LAS VEGAS — Nationwide TV & Appliance, the country’s largest buying group, has forged an e-commerce alliance with appliance.com, the online consumer unit of Appliance Magazine.
According to Nationwide director Ed Kelly, the buying group will become “the fulfillment arm” of the site, which is presently an information-only resource. Beginning this fall, however, the website will act as an infomediary by also parceling out online orders to participating dealers based on consumers’ ZIP codes.
The deal was announced to Nationwide members during the group’s Prime Time convention, held here at the Mandalay Bay Resort earlier this month.
Kelly said that Nationwide dealers who have joined the venture cover about 75 percent of the U.S. marketplace. Under terms of the deal, Nationwide will have first right of refusal on online orders, allowing appliance.com to turn to alternative fulfillment partners. But the buying group expects to provide product and services for upward of 85 percent of the site’s sales.
The site’s first trial run is slated to begin in late October or early November in Northern California and will proceed south to San Diego. Kelly said the Oracle-built system will ease the online purchase process for majaps by eventually allowing consumers to “hook up into dealer inventory.”
Oak Brook, Ill.-based Dana Chase Publications operates the site and its corporate sister, Appliance Magazine, a trade publication.
Meanwhile, Nationwide used its Prime Time gathering to rally its troops in the face of the seismic changes shaking the appliance industry.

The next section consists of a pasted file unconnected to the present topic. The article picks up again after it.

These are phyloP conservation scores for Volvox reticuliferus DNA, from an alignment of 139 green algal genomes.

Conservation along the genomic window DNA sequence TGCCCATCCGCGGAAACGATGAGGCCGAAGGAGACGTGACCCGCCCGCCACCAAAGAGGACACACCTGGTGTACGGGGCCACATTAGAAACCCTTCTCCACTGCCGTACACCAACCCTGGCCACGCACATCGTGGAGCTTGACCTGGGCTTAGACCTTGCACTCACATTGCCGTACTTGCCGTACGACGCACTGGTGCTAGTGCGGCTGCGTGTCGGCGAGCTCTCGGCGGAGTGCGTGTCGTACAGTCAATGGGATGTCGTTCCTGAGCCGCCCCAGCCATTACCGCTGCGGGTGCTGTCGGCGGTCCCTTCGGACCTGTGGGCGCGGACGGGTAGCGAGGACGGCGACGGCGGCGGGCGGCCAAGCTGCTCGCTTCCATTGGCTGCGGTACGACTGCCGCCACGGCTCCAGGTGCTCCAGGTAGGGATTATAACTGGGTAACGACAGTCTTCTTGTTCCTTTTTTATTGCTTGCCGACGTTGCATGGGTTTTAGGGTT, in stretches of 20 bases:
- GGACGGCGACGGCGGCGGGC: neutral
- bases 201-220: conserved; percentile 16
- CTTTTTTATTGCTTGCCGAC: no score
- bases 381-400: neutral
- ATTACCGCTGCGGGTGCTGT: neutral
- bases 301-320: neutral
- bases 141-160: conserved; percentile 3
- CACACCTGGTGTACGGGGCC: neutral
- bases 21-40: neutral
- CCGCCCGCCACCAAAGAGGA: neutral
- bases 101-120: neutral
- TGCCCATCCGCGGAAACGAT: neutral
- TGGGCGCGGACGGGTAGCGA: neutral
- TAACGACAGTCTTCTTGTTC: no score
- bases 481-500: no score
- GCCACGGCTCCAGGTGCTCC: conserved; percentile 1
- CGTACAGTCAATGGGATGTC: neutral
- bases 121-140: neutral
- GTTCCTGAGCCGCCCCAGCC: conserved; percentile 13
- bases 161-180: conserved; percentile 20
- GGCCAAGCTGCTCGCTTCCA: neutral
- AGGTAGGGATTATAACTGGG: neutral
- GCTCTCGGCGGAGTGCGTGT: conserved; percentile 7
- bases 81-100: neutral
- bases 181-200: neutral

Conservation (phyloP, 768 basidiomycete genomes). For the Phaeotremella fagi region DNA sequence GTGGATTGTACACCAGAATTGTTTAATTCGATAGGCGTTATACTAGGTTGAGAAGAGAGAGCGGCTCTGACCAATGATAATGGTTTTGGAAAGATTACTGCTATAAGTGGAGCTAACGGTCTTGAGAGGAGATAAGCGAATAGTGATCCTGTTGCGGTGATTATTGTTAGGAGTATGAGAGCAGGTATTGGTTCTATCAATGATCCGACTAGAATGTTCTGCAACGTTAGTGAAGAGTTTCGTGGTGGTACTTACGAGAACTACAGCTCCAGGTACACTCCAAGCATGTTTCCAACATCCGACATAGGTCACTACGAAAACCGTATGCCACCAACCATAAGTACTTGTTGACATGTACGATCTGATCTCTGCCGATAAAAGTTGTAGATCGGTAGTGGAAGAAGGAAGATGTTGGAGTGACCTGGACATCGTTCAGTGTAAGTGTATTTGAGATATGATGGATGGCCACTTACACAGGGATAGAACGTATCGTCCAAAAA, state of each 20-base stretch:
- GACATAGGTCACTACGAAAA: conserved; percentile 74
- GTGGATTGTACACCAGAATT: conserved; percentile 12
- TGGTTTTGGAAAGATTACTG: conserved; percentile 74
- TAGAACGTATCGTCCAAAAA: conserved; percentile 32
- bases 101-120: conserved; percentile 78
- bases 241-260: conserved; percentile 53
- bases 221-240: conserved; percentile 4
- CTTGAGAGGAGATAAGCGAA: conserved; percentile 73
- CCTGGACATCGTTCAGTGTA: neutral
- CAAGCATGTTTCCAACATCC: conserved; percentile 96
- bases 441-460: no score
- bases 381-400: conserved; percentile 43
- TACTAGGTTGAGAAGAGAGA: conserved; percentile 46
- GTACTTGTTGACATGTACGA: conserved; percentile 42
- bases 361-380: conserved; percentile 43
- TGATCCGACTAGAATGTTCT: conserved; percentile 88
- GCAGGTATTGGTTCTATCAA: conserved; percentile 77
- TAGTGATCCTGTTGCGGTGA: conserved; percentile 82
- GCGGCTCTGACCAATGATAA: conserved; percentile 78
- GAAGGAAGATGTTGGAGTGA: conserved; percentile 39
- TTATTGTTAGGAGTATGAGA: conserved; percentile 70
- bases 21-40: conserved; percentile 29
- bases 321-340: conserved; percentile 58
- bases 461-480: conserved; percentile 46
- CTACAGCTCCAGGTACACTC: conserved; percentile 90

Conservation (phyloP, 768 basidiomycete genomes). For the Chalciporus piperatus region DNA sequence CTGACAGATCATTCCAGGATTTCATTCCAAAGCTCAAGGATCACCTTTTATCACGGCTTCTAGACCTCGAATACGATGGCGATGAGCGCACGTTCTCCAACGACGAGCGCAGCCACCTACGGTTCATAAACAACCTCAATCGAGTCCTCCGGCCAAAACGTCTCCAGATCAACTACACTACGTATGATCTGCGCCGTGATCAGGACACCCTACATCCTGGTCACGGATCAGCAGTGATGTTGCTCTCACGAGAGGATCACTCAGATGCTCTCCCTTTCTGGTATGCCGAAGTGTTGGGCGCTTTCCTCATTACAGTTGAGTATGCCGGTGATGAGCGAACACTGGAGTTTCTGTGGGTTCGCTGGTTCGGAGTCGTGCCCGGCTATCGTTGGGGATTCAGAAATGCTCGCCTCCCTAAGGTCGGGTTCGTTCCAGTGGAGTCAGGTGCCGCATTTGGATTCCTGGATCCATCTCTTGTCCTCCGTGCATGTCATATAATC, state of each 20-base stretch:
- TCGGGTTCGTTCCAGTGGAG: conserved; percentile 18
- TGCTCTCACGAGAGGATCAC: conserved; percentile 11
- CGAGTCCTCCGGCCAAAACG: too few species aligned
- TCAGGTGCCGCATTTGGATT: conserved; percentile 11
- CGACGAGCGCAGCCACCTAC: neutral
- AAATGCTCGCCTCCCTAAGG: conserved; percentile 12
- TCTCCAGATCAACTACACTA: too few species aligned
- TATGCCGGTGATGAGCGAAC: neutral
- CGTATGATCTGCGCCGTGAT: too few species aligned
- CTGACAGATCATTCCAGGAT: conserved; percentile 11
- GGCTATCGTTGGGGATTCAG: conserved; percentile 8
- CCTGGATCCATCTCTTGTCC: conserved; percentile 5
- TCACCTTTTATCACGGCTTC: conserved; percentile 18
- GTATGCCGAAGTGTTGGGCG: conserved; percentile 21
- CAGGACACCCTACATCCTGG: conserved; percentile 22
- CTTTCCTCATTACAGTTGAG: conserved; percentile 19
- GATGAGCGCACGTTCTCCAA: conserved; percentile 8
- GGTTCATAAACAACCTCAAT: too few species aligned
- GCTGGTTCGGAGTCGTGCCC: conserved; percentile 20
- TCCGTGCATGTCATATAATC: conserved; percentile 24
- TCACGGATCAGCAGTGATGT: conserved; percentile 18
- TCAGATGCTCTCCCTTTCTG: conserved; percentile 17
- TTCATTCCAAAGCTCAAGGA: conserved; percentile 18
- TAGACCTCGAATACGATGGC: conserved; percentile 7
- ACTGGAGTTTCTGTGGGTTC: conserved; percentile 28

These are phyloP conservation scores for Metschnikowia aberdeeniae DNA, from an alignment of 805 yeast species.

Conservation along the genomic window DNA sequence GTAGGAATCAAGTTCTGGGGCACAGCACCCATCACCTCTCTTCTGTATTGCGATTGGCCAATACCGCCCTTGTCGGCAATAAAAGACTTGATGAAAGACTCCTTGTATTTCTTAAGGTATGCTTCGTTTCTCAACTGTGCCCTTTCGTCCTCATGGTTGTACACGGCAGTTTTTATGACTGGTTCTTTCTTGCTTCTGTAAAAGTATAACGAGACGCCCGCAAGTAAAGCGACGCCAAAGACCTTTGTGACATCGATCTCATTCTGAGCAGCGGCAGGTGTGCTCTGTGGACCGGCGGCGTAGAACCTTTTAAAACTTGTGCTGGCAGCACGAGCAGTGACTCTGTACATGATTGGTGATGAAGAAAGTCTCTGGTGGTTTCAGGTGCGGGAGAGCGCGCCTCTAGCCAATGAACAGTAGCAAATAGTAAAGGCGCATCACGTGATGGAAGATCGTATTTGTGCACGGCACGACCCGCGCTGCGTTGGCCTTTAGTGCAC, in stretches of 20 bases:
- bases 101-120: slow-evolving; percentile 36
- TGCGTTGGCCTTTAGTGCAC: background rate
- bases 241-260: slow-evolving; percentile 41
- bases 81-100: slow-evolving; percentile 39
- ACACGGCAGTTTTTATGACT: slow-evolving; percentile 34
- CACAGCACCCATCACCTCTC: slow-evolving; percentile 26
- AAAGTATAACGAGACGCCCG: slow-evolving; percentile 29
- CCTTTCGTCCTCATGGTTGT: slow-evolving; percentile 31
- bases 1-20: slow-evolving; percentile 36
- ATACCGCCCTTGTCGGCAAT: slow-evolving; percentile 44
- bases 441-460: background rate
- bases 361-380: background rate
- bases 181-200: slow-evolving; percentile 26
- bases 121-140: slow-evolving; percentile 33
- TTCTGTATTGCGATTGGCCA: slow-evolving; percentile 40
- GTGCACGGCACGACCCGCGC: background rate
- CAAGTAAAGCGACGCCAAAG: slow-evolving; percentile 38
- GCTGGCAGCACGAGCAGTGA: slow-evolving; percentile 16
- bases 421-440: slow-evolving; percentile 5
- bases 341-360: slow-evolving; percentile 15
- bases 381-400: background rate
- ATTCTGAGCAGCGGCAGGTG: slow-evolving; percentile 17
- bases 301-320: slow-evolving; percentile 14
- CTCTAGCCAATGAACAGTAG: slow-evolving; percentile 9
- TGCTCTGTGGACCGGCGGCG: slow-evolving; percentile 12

“We’ve got to focus on how to handle the multitude of large national accounts,” Kelly said, referring to such big-box behemoths as Lowe’s, Home Depot, Sam’s Club and now Wal-Mart, which threaten to take further share from independents. “We do see an opportunity to gain market share, and hope we can move quickly and aggressively during the confusion, before others gain momentum.”
Nationwide’s strategy, the director said, is sevenfold:
Work with manufacturers on obtaining channel-specific models and longer lead times for new technology products.
- Grab market share abdicated by Circuit City.
- Increase the emphasis on high-end appliances.
- Make accessories a larger part of the assortment.
- Expand furniture opportunities by importing.
- Make a deeper commitment to CE and new digital technologies.
- Build an e-commerce business.
Despite their broadening distribution, said Kelly, manufacturers are “still behind independent retailers and are looking for ways for them to make a profit.” He said he understood their need to “look at all the channels, or they’ll be blocked out,” and concluded that the onus is ultimately on dealers to get aggressive: “No one can watch this race from the grandstand. You’ve got to get down there in the game.”